Fri 16 Sep 2016
Comments Off on Four myths about personalisation of learning
Personalisation is often hailed as a remedy for the “one-size-fits-all” teaching approach. The idea of personalised learning is tightly connected to technology, because it is generally accepted that human resources are limited and not scalable into a one-on-one teaching ratio. Of course, the semantics involved in technology enabled personalisation differs completely from human-to-human personal interactions. In technical terms, it translates into behaviour adaptation to facilitate human computer interaction (such as adhering to technical interoperability standards) or to computer driven decision making (as in “smart” or “intelligent” tools). While this has its merits perhaps in terms of efficiency of learning, it is a galaxy apart from human personalisation, which is based on things like boundary negotiations, respect, or interpersonal “chemistry”. It remains to be seen how the idea of “personalisation” can develop without sacrificing human flexibility and societal congruence. Here are four oft encountered myths around personalisation:
(1) Personalisation is scalable
It is difficult to believe that technology can somehow better serve the individual than a human teacher. Yes, it can serve more people at the same time, but this doesn’t necessarily fit all people on a personal level. A case in hand are MOOCs: large (massive) participation numbers, served by technology dishing out educational resources. Do the learners feel personalised? Probably not as the high drop out rates would suggest or the recent introduction of “flesh-and-blood teachers” by MIT. Maybe MOOCs are scalable but aren’t a good example for personalisation apart from allowing time/space/pace flexibility. However, in general, we can question whether industrialised personalisation or the mass-production of individual learning will ever work.
(2) Personalisation makes better learners
Learning isn’t driven by intrinsic virtues alone. One of the key learning theories, Vygotski’s zone of proximal development, argues strongly for how humans can excel with the help of others. It’s pushing the boundaries that makes them better learners. Personalisation in the sense of letting everyone learn what they would naturally and intrinsically learn has been tried in schooling experiments for quite some time with rather poor results. Some good things, like serendipitous learning will only happen if there are external stimuli. But also corporate knowledge and services could not be upheld if learning was completely individualised. Furthermore, personalised learning doesn’t normally include “learning to learn” components.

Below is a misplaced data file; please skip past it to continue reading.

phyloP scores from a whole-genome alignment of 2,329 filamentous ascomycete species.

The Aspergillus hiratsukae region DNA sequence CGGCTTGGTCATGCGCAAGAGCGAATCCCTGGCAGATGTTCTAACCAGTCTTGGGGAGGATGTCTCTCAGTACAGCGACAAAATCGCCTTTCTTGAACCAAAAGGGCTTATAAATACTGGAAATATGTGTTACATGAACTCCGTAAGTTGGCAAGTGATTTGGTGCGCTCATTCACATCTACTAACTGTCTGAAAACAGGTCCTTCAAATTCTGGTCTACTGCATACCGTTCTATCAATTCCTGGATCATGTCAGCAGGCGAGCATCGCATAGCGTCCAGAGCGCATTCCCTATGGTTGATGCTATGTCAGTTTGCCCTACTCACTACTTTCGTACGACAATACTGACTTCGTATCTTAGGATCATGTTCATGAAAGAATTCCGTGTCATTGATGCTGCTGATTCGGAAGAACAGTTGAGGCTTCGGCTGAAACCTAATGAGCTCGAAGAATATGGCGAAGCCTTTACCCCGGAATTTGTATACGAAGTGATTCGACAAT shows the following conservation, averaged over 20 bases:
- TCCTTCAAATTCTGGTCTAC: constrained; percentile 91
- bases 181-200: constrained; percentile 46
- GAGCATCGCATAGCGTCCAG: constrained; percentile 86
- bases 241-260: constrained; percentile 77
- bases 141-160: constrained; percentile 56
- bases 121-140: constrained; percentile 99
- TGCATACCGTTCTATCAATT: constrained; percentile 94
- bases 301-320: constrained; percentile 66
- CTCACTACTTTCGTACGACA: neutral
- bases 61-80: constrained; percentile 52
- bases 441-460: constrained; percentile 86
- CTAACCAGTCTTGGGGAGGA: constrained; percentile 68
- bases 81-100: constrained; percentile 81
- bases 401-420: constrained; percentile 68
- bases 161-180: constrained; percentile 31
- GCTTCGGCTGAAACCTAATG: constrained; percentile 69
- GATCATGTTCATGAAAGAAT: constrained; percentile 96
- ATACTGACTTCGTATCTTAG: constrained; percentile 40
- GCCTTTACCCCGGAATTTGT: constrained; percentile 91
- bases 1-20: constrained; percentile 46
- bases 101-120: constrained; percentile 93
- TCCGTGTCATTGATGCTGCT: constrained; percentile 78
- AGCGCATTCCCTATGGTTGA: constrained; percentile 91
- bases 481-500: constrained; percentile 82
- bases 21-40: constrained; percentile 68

Putting the individual in the foreground maybe a nice line to present in technology enhanced learning, but often misses the socialisation aspects of learning that are required for forming a coherently educated democratic society. Human interactions with computer agents will not lead to better citizens since it neglects that aspect of socialisation (not to be confused with social, as in “social networks”). Socialisation involves the development of competences such as tolerance, respect, politeness, agreement, group behaviour, team spirit etc. Computer agents, on the other hand, are driven by mediocrity, algorithms and rules that are non-negotiable. You cannot argue with an “intelligent” machine how to come to a suitable compromise.
(3) Personalisation makes society better and more equal
Personalising the experience of individual learners does not make learning more relevant to them. As we see in many instances like personalised search engines, it leads to more isolation instead of more congruence with others. This leads away from the commons and the common good. It is comparable to mass producing Randian heros of selfish desires, hence I cannot see a benefit for society or equal opportunities.
(4) Abolishing marks makes learning more personal
Learning without pressure and comparison is a noble idea, but contradicts human nature. We are social animals and live with interacting and counteracting other parts of our environment. Gaming theory tells us that in among the oldest parts of our brains it is genetically hard-coded to compete with others, against time, or even with ourselves. We humans need position. We need to know how we compare to others. Others too need to know how we compare to others. Taking school grades away will not make learning more personal in the sense of more self-directed and to your own devices. External pressure is sometimes needed to grow into a challenge.
Even if technical support for personal learning needs would work, we have to ask where this might lead us. Our societies are based on some commonly agreed upon educational standards, such as levels or qualifications reached, or the grading system. It is not to defend these structures, but if we abolish them or change them, something else would have to take their place. Society needs a standardised educational currency to distinguish expertise from pretense. Competence levels and badges are alternative approaches, welcome in their concept, reach and effect, but yet another educational standard structure.